The Wall Street Journal reports:
The Association of Trial Lawyers of America, which today will ask its membership to vote to give that 60-year-old political lobbying institution a brand new moniker. ATLA's board of governors already resoundingly approved a switch, voting 91-5 last month to drop any reference to the lawyerly profession, and instead go with the impressively unspecific and high-minded "American Association for Justice." No word yet whether Webster's will formally protest.
Driving this switcheroo is ATLA's concern that more and more Americans are under the impression that trial lawyers are less interested in justice than they are in generating frivolous lawsuits that pad their own bank accounts. That widely held belief is what has in recent years propelled states from Texas to Ohio to enact tort reform, Congress to pass a class-action lawsuit cleanup, and voters to toss out elected judges who favor the plaintiffs bar.
All of which has ATLA (er, AAJ) a little bothered. As President Ken Suggs wrote in a recent letter to members, "Our research shows that if our message is about helping lawyers, we lose. On the other hand, if we're about getting justice and holding wrongdoers accountable, we win." As to whether the research also showed that one way to improve the trial bar's reputation is to stop fleecing the innocent, Mr. Suggs did not say. Instead, the group has tripled its communications staff and hired noted pollsters and campaign strategists to recast its image. As the old joke goes, it's 98% of lawyers who give the rest of them a bad name.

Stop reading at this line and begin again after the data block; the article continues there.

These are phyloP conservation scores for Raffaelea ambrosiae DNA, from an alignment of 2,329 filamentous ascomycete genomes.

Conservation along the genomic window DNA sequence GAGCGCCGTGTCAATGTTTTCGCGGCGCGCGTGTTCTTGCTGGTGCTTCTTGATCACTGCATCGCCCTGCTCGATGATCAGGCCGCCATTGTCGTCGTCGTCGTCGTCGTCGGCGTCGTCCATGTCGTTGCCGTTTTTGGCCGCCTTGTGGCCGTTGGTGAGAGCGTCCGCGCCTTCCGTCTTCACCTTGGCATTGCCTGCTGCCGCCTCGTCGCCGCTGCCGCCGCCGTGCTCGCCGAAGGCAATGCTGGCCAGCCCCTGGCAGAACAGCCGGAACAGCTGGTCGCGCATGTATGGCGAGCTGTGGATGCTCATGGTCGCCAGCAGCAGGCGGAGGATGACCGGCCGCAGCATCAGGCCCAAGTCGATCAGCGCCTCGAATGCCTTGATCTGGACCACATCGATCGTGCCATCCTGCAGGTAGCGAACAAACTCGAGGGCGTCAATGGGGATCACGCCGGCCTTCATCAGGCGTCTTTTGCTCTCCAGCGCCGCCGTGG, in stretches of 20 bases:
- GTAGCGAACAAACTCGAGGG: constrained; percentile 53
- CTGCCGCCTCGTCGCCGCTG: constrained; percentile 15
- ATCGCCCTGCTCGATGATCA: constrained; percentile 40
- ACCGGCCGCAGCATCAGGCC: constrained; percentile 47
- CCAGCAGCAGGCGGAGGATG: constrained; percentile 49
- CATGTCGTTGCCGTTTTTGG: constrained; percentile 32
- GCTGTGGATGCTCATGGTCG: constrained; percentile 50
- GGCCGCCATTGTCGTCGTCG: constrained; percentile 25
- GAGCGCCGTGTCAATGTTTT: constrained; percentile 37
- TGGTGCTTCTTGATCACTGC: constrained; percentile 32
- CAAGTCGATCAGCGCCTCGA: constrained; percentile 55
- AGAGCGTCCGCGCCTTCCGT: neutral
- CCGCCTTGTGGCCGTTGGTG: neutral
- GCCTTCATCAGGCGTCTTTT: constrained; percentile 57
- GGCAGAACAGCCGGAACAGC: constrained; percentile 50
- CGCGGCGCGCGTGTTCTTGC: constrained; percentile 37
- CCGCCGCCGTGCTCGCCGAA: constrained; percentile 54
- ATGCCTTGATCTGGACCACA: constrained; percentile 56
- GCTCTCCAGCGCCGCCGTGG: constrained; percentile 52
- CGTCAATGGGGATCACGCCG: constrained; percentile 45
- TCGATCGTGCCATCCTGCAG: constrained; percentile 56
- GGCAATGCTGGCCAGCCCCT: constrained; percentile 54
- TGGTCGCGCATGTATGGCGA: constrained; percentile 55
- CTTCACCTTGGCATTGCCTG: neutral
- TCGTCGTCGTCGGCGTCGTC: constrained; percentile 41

Imagine that! I only wish the WSJ would point out the other 2%. Fat Chance!!! In a way they're "Homegrown Terrorists."